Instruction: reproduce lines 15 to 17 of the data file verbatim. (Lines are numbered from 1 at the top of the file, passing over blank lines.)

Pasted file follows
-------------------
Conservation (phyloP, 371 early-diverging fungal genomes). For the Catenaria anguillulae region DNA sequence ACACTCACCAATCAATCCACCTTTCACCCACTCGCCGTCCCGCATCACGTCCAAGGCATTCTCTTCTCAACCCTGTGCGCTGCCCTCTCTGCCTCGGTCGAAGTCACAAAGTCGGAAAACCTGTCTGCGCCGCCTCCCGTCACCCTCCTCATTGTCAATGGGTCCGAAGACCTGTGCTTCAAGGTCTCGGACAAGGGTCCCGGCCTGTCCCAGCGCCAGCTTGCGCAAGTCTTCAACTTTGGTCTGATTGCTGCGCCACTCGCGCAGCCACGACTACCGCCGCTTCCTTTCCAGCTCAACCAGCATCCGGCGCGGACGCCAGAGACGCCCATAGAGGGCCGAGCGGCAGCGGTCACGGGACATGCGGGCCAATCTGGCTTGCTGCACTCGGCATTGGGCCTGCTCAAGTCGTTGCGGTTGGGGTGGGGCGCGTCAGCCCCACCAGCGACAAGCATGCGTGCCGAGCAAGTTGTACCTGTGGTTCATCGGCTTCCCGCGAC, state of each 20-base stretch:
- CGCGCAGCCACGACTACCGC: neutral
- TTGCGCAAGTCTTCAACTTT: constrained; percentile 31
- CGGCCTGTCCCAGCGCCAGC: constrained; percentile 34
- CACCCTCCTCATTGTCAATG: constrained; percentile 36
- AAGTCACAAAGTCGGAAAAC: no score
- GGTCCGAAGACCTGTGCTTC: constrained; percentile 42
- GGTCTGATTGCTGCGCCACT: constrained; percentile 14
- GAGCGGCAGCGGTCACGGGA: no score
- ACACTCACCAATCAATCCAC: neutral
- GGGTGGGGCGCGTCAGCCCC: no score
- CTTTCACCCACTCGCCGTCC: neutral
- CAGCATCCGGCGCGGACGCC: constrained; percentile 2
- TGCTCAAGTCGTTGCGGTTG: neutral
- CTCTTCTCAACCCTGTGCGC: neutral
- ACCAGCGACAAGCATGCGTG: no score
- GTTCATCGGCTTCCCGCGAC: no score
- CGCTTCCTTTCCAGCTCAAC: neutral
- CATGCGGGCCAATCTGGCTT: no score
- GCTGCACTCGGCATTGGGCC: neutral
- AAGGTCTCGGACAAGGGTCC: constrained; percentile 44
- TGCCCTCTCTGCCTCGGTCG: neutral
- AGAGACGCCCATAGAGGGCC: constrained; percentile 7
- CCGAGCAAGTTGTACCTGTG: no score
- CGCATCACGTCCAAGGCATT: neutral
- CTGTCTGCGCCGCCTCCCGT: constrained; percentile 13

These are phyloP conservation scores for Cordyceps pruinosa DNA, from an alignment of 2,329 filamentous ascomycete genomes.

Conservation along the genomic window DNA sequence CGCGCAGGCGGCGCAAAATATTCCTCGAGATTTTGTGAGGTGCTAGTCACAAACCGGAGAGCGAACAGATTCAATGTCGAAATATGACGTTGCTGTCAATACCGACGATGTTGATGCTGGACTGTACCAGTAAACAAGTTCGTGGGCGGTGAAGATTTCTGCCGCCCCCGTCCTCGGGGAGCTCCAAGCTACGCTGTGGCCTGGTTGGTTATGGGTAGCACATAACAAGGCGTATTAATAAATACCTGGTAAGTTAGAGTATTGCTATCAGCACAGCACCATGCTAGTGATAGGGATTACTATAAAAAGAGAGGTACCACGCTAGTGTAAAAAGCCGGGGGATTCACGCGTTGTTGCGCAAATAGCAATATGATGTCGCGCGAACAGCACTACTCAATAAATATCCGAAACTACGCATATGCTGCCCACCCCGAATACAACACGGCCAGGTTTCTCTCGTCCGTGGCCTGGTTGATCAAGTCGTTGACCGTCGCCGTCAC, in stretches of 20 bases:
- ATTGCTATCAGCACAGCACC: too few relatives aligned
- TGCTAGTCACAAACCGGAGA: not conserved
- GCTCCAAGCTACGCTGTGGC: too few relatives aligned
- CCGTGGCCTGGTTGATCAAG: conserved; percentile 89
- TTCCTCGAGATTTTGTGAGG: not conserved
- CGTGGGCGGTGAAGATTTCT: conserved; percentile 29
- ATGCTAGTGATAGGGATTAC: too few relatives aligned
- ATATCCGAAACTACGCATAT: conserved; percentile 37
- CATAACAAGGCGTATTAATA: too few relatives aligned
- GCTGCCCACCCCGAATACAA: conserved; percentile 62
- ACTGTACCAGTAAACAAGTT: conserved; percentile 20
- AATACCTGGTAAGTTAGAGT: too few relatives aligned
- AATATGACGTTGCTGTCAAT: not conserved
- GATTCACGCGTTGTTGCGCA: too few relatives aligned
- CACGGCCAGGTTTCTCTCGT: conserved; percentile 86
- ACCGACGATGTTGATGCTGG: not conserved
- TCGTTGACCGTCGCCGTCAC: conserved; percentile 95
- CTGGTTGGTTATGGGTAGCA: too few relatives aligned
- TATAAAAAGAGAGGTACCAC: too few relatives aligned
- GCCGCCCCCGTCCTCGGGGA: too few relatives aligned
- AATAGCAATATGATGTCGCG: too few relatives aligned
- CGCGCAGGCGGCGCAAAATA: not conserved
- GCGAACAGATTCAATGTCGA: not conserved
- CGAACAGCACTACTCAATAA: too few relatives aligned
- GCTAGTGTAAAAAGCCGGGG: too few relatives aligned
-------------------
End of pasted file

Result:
- CTCTTCTCAACCCTGTGCGC: neutral
- ACCAGCGACAAGCATGCGTG: no score
- GTTCATCGGCTTCCCGCGAC: no score